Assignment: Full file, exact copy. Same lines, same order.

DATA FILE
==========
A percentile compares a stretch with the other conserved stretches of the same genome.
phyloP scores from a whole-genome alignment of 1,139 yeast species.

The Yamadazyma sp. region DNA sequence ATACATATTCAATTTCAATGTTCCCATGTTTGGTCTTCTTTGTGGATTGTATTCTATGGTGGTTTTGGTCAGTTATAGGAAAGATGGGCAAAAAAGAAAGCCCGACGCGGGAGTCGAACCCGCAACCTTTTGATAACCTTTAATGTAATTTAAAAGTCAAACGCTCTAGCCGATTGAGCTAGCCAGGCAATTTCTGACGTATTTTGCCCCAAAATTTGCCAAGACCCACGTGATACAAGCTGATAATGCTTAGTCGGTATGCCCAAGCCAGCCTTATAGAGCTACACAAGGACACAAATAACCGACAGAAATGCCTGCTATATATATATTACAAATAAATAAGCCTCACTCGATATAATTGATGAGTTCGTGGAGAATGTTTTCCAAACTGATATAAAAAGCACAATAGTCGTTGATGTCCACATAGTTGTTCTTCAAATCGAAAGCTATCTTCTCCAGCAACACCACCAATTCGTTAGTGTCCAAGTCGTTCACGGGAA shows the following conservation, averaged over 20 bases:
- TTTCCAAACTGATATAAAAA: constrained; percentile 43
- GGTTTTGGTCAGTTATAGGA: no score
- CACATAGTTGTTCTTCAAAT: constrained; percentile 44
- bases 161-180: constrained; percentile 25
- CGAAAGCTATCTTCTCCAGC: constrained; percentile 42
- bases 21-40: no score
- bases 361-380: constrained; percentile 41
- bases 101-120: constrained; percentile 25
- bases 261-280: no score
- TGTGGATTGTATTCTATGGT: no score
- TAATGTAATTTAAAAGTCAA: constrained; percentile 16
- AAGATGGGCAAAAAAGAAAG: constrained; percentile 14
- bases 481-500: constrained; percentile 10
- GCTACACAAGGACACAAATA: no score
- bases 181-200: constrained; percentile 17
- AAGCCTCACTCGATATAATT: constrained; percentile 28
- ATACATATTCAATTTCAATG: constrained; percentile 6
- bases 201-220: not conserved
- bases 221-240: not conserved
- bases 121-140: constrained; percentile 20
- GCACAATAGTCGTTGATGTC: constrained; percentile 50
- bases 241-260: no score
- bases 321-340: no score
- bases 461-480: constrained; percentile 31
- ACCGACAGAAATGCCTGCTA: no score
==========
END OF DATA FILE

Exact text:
A percentile compares a stretch with the other conserved stretches of the same genome.
phyloP scores from a whole-genome alignment of 1,139 yeast species.

The Yamadazyma sp. region DNA sequence ATACATATTCAATTTCAATGTTCCCATGTTTGGTCTTCTTTGTGGATTGTATTCTATGGTGGTTTTGGTCAGTTATAGGAAAGATGGGCAAAAAAGAAAGCCCGACGCGGGAGTCGAACCCGCAACCTTTTGATAACCTTTAATGTAATTTAAAAGTCAAACGCTCTAGCCGATTGAGCTAGCCAGGCAATTTCTGACGTATTTTGCCCCAAAATTTGCCAAGACCCACGTGATACAAGCTGATAATGCTTAGTCGGTATGCCCAAGCCAGCCTTATAGAGCTACACAAGGACACAAATAACCGACAGAAATGCCTGCTATATATATATTACAAATAAATAAGCCTCACTCGATATAATTGATGAGTTCGTGGAGAATGTTTTCCAAACTGATATAAAAAGCACAATAGTCGTTGATGTCCACATAGTTGTTCTTCAAATCGAAAGCTATCTTCTCCAGCAACACCACCAATTCGTTAGTGTCCAAGTCGTTCACGGGAA shows the following conservation, averaged over 20 bases:
- TTTCCAAACTGATATAAAAA: constrained; percentile 43
- GGTTTTGGTCAGTTATAGGA: no score
- CACATAGTTGTTCTTCAAAT: constrained; percentile 44
- bases 161-180: constrained; percentile 25
- CGAAAGCTATCTTCTCCAGC: constrained; percentile 42
- bases 21-40: no score
- bases 361-380: constrained; percentile 41
- bases 101-120: constrained; percentile 25
- bases 261-280: no score
- TGTGGATTGTATTCTATGGT: no score
- TAATGTAATTTAAAAGTCAA: constrained; percentile 16
- AAGATGGGCAAAAAAGAAAG: constrained; percentile 14
- bases 481-500: constrained; percentile 10
- GCTACACAAGGACACAAATA: no score
- bases 181-200: constrained; percentile 17
- AAGCCTCACTCGATATAATT: constrained; percentile 28
- ATACATATTCAATTTCAATG: constrained; percentile 6
- bases 201-220: not conserved
- bases 221-240: not conserved
- bases 121-140: constrained; percentile 20
- GCACAATAGTCGTTGATGTC: constrained; percentile 50
- bases 241-260: no score
- bases 321-340: no score
- bases 461-480: constrained; percentile 31
- ACCGACAGAAATGCCTGCTA: no score